Obasanjo in talks to free Nigerian girls

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Lagos - Nigeria's former president Olusegun Obasanjo has met with people close to Boko Haram in an attempt to broker the release of more than 200 kidnapped schoolgirls, a source close to the talks told AFP on Tuesday.

Reports of the talks emerged as Boko Haram was blamed for fresh attacks targeting the security forces, public buildings and a school in its northeastern stronghold.

Cameroon also said it had begun deploying 3 000 extra troops to buttress its border with Nigeria against the threat posed by marauding militants.

On Monday evening, Nigeria's Chief of Defence Staff, Air Chief Marshal Alex Badeh, said the 223 girls still missing had been located but cast doubt on the prospect of any rescue by force.

The talks last weekend at Obasanjo's farm in southern Ogun state included relatives of senior Islamist fighters, intermediaries and the former president, the source said on condition of anonymity.

“The meeting was focused on how to free the girls through negotiation,” said the source, referring to the kidnapped schoolgirls, whose abduction has triggered global outrage.

Nigeria's response to the mass abduction has been widely criticised and the hostage crisis has brought unprecedented international attention to Boko Haram's five-year extremist uprising.

Obasanjo, who left office in 2007, has previously sought to negotiate with the insurgents, including in September 2011 after Boko Haram bombed the United Nations headquarters in Abuja.

Then, he flew to the Islamists' base in the Borno state capital, Maiduguri, to meet relatives of former Boko Haram leader Mohammed Yusuf, who was killed in police custody in 2009.

The 2011 talks did not help stem the violence and some at the time doubted if Obasanjo was dealing with people with the authority to negotiate a ceasefire.

The former head of state, who remains an influential figure in Nigerian politics, refused to take questions when reached by phone earlier Tuesday.

But the source told AFP that Obasanjo had voiced concern about Nigeria's acceptance of foreign military personnel to help rescue the girls.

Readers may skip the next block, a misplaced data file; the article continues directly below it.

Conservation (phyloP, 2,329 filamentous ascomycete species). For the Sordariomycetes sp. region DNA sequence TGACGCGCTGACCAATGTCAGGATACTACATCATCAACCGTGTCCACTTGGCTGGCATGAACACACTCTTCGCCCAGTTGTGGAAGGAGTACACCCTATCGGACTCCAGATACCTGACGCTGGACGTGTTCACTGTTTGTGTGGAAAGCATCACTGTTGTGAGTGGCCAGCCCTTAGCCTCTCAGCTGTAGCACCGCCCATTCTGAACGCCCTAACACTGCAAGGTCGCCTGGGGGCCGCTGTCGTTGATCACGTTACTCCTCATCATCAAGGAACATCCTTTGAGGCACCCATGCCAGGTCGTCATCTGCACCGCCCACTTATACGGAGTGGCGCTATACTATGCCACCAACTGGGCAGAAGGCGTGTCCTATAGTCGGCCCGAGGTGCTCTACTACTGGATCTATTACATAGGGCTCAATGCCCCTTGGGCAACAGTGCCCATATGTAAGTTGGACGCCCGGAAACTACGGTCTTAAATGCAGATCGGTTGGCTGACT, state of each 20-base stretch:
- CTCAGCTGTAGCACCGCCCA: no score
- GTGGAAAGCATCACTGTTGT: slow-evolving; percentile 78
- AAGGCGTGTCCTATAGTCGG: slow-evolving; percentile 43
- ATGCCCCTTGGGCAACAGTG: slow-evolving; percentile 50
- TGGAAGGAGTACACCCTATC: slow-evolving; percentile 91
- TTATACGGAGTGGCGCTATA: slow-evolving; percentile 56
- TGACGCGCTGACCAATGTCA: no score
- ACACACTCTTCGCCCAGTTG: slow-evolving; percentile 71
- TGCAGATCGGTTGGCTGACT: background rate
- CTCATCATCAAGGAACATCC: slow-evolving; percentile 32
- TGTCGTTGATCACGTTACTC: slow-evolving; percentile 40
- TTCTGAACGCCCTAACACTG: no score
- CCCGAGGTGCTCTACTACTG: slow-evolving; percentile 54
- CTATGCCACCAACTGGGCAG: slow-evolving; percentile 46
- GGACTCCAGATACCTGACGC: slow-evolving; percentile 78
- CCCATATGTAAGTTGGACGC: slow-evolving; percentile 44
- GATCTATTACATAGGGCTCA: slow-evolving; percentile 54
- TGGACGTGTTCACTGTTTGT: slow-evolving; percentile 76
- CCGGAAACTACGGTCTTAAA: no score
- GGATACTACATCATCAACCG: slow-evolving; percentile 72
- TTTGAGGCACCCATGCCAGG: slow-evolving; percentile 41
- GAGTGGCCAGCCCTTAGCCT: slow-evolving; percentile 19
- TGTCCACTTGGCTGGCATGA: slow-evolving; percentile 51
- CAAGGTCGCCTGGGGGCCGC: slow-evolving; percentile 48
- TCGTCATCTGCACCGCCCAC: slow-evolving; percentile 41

“He said he is worried that Nigeria's prestige in Africa as a major continental power had been diminished” by President Goodluck Jonathan's decision to bring in Western military help, including from the United States.

Mustapha Zanna, the lawyer who helped organise Obasanjo's 2011 talks with Boko Haram, said he was at the former president's home on Saturday.

But he declined to discuss whether the Chibok abductions were on the agenda.

“I was there,” he told AFP, explaining that Obasanjo was interested in helping vulnerable children in Nigeria's embattled northeast.

Zanna had represented Yusuf's family in a wrongful death lawsuit filed against the government following his death in police custody.

It was not clear if Obasanjo's weekend meeting had been sanctioned by the government.

Obasanjo backed Jonathan's 2011 presidential campaign but fiercely criticised him and his record as president in an open letter last December, and the two are widely thought to have fallen out.

According to the source, Obasanjo supported a prisoner-for-hostage swap that would see some of the girls released in exchange for a group of Boko Haram fighters held in Nigerian custody.

As a private citizen with damaged ties to the presidency, Obasanjo likely does not have the authority to negotiate any deal on the government's behalf.

Abuja has officially ruled out a prisoner swap but sent intermediaries to meet Boko Haram in the northeast to negotiate for the girls' release.

The source identified one of the envoys as Ahmad Salkida, a journalist with ties to Boko Haram who was close to Yusuf before his death.

Salkida did not respond to several phone calls and text messages seeking comment.

“There was contact but it was bungled by the government,” according to the source, saying Jonathan backed away from the deal after returning from a security conference in Paris earlier this month.

The conference saw Nigeria and its neighbours vow greater cooperation to tackle Boko Haram because of the potential threat to regional stability.

Cameroon, criticised in Nigeria for providing safe haven to the militants, said that 3 000 troops had been sent to the country's northern border with Nigeria.

“It's a significant number since the number of troops and police currently posted in the region is less than 1 000,” a police source told AFP.

Nigeria's chief of defence staff said that despite having located the girls, the risks of storming the area with troops in a rescue mission were too great and could prove fatal for the hostages.

Suspected Boko Haram gunmen raided the town of Buni Yadi after sundown on Monday, attacking the same area where scores of students were massacred in February.

They shot at soldiers manning a checkpoint, razed a police station and torched the home of a local leader and public buildings before opening fire on a primary school.

“When they started attacking, people began to flee. There were casualties on the part of the security personnel but I don't know how many,” said witness Kura Babagana.

Sapa-AFP


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